“We believe that providers and regulators share the goal of creating the highest quality environments and experiences to serve people who require long term care, and help them ‘attain or maintain their highest practicable level of well being.’  In order to achieve the goal and move the field forward, it is imperative that providers and regulators do not work in silos, but rather build mutual respect for each other’s vital role,” Ms. Ryan states. The Green House Project supports organizations to partner with regulators and create real homes where people live meaningful lives.

 

GROUNDBREAKING OF CLARK-LINDSEY’S GREEN HOUSE HOMES FOR DEMENTIA CARE

Green House Homes Will Be First of Their Kind in Champaign County

(Reprinted from Perkins Eastman) Last Thursday, September 24, in Urbana, IL, team members from the Chicago office of international design and architecture firm Perkins Eastman joined leadership from Clark-Lindsey for the groundbreaking of the CCRC’s new small homes for specialized dementia care—one devoted to assisted living and the other for skilled nursing care—that will follow The GREEN HOUSE® model. Each home will feature 12 private bedrooms, individualized care from specially trained caregivers, and home furnishings. The Perkins Eastman design team is led by Principal Jerry Walleck AIA and Associate Principal Ramu Ramachandran AIA, LEED AP, two key members of the firm’s renowned senior living practice area.

clark lindseyClark-Lindsey has partnered with The Green House Project and Perkins Eastman to help usher in a new and superior standard of care for those suffering from Alzheimer’s and dementia-related illnesses. The introduction of these homes not only marks the first Green House project in Champaign County but also a major step forward for how Illinois providers and regulatory officials are looking to institute efficient and innovative care models for seniors. Green House homes are designed to provide a personalized model of care within a real home setting, replete with an open kitchen, dining room and other common areas, setting them apart from the traditional institutional model that can resemble a hospital or nursing home.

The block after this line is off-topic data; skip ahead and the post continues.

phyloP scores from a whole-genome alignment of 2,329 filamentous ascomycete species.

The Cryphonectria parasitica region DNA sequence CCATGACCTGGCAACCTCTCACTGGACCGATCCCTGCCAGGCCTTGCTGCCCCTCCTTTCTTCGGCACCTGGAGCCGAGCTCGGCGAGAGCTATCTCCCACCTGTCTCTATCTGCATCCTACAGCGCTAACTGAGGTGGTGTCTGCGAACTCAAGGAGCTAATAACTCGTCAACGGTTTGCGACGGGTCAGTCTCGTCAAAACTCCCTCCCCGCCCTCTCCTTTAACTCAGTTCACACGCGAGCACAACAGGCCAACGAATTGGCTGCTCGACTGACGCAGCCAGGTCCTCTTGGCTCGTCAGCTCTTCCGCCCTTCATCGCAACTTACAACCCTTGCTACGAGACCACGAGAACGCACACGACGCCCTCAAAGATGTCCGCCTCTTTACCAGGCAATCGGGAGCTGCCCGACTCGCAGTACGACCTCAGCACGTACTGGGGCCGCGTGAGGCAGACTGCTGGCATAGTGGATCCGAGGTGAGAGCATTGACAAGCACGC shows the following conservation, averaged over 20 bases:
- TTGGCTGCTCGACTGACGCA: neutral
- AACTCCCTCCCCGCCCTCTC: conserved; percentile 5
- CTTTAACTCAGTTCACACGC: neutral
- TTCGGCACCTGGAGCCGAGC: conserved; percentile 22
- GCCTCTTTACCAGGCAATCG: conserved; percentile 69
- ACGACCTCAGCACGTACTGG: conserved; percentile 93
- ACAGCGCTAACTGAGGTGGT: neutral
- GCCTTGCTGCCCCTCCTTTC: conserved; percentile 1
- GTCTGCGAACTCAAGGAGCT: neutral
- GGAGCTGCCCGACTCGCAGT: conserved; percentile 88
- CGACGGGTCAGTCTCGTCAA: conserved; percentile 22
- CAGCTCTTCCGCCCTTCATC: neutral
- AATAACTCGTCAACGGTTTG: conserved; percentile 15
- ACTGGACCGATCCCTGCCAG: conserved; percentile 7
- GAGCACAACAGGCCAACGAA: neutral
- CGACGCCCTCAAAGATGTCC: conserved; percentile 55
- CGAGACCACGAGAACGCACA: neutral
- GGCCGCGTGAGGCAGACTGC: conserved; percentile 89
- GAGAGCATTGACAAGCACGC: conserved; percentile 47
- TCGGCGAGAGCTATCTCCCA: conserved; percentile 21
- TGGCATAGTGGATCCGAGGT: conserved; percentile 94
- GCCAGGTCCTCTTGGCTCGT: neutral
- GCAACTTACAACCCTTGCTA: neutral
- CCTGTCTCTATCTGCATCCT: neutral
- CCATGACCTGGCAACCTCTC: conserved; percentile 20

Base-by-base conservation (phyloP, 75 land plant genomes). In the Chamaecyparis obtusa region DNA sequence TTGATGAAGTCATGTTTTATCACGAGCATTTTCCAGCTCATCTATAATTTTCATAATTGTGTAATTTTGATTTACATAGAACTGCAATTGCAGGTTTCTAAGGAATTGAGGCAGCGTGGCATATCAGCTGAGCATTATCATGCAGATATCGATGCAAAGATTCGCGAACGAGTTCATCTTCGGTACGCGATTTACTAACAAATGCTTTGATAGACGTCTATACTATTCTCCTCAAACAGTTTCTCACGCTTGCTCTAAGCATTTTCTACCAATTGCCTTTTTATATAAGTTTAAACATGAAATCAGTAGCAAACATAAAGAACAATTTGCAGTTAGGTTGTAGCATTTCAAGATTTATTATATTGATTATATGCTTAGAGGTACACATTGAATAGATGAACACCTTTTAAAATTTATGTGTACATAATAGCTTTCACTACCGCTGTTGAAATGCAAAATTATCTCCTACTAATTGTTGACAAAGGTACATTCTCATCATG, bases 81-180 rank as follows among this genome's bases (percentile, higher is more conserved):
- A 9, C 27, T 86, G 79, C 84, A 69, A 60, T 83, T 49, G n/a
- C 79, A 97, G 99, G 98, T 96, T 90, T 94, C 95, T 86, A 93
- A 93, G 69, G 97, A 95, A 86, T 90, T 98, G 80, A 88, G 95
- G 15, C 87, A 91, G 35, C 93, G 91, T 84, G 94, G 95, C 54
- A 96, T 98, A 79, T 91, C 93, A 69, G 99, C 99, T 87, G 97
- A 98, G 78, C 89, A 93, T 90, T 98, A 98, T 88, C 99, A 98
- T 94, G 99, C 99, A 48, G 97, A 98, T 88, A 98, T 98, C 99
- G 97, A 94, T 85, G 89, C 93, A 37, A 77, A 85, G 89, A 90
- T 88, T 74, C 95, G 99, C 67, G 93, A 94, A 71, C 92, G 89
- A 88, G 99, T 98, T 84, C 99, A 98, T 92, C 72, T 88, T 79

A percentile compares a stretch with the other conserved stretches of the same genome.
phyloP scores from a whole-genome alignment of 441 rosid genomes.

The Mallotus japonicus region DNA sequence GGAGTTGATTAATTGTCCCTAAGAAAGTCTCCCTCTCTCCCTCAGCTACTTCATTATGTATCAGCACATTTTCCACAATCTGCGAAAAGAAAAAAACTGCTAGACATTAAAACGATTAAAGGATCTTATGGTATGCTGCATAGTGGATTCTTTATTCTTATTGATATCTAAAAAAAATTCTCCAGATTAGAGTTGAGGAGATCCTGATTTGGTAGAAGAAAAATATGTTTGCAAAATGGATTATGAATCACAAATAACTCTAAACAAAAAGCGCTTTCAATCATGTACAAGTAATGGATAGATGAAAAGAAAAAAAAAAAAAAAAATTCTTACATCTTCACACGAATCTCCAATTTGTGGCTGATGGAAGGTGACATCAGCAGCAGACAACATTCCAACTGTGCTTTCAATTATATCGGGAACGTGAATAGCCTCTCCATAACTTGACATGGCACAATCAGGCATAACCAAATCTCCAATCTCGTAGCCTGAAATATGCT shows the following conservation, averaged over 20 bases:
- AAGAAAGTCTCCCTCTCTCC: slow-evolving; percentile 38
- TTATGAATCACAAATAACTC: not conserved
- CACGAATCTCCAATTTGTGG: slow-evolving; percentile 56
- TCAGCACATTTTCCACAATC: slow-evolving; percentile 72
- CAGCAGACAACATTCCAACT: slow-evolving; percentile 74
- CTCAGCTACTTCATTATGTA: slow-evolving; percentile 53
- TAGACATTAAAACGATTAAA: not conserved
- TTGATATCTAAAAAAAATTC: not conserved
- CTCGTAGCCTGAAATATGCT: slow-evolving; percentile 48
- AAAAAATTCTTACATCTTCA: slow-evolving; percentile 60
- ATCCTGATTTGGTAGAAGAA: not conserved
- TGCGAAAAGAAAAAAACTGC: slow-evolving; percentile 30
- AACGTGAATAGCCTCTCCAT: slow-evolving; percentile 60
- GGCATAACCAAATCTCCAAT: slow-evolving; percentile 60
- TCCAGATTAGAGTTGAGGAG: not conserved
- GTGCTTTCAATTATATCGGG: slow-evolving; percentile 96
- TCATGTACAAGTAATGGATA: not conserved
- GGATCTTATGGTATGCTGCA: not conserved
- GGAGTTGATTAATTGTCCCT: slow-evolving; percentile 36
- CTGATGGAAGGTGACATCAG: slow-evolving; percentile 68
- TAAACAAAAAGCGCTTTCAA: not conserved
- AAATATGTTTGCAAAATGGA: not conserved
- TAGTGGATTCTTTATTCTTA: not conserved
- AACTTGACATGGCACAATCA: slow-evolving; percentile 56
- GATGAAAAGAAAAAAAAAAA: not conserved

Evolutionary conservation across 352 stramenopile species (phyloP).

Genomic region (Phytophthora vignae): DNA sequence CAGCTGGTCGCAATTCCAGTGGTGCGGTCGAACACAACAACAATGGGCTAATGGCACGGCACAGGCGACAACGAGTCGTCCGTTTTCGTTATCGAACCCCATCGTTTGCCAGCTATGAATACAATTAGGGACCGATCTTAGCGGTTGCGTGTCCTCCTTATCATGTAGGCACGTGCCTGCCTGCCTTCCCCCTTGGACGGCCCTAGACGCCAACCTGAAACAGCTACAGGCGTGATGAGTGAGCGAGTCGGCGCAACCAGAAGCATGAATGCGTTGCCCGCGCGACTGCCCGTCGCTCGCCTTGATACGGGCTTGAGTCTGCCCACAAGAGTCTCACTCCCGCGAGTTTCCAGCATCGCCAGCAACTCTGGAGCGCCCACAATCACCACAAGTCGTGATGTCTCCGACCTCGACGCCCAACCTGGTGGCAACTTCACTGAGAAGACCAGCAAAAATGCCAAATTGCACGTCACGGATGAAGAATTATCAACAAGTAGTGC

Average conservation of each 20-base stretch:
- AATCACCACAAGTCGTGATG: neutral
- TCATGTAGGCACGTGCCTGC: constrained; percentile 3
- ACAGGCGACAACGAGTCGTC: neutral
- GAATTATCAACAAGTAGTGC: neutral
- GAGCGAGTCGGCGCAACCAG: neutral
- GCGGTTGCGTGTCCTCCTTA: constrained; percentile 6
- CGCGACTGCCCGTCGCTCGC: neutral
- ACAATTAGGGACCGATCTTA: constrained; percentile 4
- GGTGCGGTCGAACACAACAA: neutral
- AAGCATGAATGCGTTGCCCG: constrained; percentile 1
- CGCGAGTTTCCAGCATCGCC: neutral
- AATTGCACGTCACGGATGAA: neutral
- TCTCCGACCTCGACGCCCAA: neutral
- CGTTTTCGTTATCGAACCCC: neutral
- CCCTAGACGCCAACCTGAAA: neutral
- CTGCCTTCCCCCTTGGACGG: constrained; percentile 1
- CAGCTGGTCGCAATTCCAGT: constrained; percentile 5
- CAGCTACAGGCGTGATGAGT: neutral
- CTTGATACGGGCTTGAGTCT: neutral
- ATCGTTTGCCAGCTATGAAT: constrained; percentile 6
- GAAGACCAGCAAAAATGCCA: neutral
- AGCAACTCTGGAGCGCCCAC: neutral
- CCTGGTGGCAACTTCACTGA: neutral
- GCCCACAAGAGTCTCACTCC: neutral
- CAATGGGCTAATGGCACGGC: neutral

clark lindsey2The new homes, situated on a 10,000 sf footprint, will feature an architectural design where every inch of space has been carefully considered in order to transform the physical environment to feel more like home. From the outdoor courtyard, library and den areas to the open kitchen providing home cooked meals, these amenities encourage social contact among elders and caregivers. The homes’ design is tailored to maintain existing on-site trees as well as acknowledge the natural surroundings with respect to building proportion, scale and form, while also taking full advantage of the expansive views of adjacent Meadowbrook Park.

“Clark-Lindsey is already known within the industry as a leader and innovator when it comes to care,” says Jerry Walleck, the project’s design lead, “and the new Green House homes are a continuation of that. They will provide invaluable care and services to dementia residents and their families, and it’s an enormous privilege to have played our part in making that happen.” Both homes are scheduled to open in late 2016.

Clark-Lindsey Village was founded in 1978 and is the area’s first and only CCRC. It is one of only eight certified Centers for Successful Aging in the U.S. In addition to its forthcoming dementia care small homes, Clark-Lindsey Village offers extensive independent living accommodations, as well as inpatient and outpatient therapy services, assisted living and skilled nursing care at its Meadowbrook Health Center.

The Green House Project is a radically new national model for skilled nursing care that returns control, dignity and a sense of well-being to elders, their families and direct care staff. In the Green House model, residents receive care in small, self- contained homes organized to deliver individualized care and meaningful relationships between residents and care staff.

About Perkins Eastman
Perkins Eastman is among the top design and architecture firms in the world. With almost 950 employees in 14 locations around the globe, Perkins Eastman practices at every scale of the built environment. From niche buildings to complex projects that enrich whole communities, the firm’s portfolio reflects a dedication to progressive and inventive design that enhances the quality of the human experience. With work in 46 states and more than 40 countries, the firm’s portfolio includes transportation and public infrastructure, high-end residential, commercial, hotels, retail, office buildings, corporate interiors, schools, hospitals, museums, senior living, and public sector facilities. Perkins Eastman provides award-winning design through its offices in North America (New York, NY; Boston, MA; Charlotte, NC; Chicago, IL; Los Angeles, CA; Pittsburgh, PA; San Francisco, CA; Stamford, CT; Toronto, Canada; and Washington, DC); South America (Guayaquil, Ecuador); North Africa and Middle East (Dubai, UAE); and Asia (Mumbai, India, and Shanghai, China).